This SQL tutorial focuses on the MySQL Group By Clause, and provides explanations, examples and exercises. For this lesson’s exercises use this link.

This tutorial is a part of several posts explaining how to use the MySQL Group Functions. To read additional posts regarding this subject, please use the following links:

 

 


The MySQL GROUP BY Clause

SELECT       column_name , group_function(column_name)
FROM         table_name
WHERE        condition
GROUP BY     column_name

So far, each group function described in the previous tutorial has treated the table as one large group of data. In most cases you need to divide the table into smaller groups, instead of getting the average price of all books in Books table, you would rather see, for example, the average price grouped by each category (what is the average price of the “Fiction” category, “Travel” category and so on).

You can use the MySQL GROUP BY clause to divide the rows in a table into groups. Then you can use the group functions to retrieve summary information for each group.

This MySQL example would retrieve a summary of the average price for each category number:

SELECT      category_id , AVG(price)
FROM        books
GROUP BY    category_id

 

A Few Guidelines

All columns in the MySQL SELECT clause that are not group functions must be in the GROUP BY clause

When specifying group functions (such as AVG) in the SELECT clause, alongside with other individual items (such as category_id), you must include a GROUP BY clause. In the GROUP BY clause you must specify these individual items (category_id in this case).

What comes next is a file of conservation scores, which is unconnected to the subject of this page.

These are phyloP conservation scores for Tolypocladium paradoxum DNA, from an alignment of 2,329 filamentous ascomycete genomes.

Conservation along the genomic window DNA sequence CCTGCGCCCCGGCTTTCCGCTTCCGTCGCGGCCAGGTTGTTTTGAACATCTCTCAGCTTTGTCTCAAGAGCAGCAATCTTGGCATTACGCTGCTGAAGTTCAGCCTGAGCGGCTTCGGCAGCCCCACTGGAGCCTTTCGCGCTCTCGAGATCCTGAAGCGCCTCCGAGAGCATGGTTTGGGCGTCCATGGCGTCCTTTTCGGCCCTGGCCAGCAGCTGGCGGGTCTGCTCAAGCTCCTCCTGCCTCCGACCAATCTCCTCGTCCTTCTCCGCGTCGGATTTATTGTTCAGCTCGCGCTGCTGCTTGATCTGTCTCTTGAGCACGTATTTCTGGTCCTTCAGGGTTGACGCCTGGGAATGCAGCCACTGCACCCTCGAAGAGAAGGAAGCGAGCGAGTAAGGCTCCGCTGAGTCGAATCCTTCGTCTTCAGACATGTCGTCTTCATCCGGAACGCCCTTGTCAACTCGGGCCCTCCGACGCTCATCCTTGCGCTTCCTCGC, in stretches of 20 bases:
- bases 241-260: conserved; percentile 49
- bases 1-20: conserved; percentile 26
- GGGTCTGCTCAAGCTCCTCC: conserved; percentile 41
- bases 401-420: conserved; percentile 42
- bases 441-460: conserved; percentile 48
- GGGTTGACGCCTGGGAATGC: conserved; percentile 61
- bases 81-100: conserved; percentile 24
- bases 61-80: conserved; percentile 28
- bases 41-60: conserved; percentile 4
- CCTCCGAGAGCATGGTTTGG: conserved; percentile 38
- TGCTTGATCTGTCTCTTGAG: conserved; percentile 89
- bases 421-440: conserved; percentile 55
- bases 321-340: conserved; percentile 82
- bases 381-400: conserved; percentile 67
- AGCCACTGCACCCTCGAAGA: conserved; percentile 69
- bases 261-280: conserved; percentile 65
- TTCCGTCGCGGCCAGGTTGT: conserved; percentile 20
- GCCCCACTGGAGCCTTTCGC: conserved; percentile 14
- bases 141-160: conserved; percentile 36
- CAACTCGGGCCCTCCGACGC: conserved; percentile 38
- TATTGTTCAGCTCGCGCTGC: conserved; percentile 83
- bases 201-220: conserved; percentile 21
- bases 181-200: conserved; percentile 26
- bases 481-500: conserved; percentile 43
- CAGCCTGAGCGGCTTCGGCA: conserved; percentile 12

oracle_group_by

Note: If an individual column (such as category_id) is not specified at the GROUP BY clause, The server is free to choose any value from this column to display alongside every group. This is an extension of the standard SQL (in Oracle or Microsoft this kind of action would result an error), and could be useful when all values of the individual column are the same for each group.

The MySQL GROUP BY columns don’t have to be in the MySQL SELECT clause

It is absolutely possible to group by different columns, but not to specify these columns in the MySQL SELECT clause (however the result will not be meaningful). This MySQL example would retrieve a summary of the average price for each category without displaying the respective category numbers.

SELECT      AVG(price)
FROM        books
GROUP BY    category_id

 

You can list more than one column after the MySQL GROUP BY clause

Sometimes you need to see the result for groups within groups, for example: each category is provided by different publishers (“Fiction” books are provided by 4 different publishers). While the MySQL examples carried out so far were meant to display the average of each category, the query specified below retrieves a summary of the average price for each category and for each publisher:

SELECT      category_id , publisher_id , AVG(price)
FROM        books
GROUP BY    category_id , publisher_id

 

Using the MySQL WHERE clause, you can exclude rows before dividing them into groups.

For example, if you need to display the average price only for categories 50, 80, and 90:

SELECT      category_id , AVG(price)
FROM        books
WHERE       category_id IN (50, 80, 90)
GROUP BY    category_id

 

You cannot use the MySQL WHERE clause to restrict groups

As seen in the last example, using the MySQL WHERE clause you can restrict rows before dividing them into groups. However, it is not possible to specify group functions in a MySQL WHERE clause, as that would result in an error.

The categories where the average price is higher than 50:

 SELECT      category_id , AVG(price)
 FROM        books
 WHERE       AVG(price) > 50
 GROUP BY    category_id    

-- (error)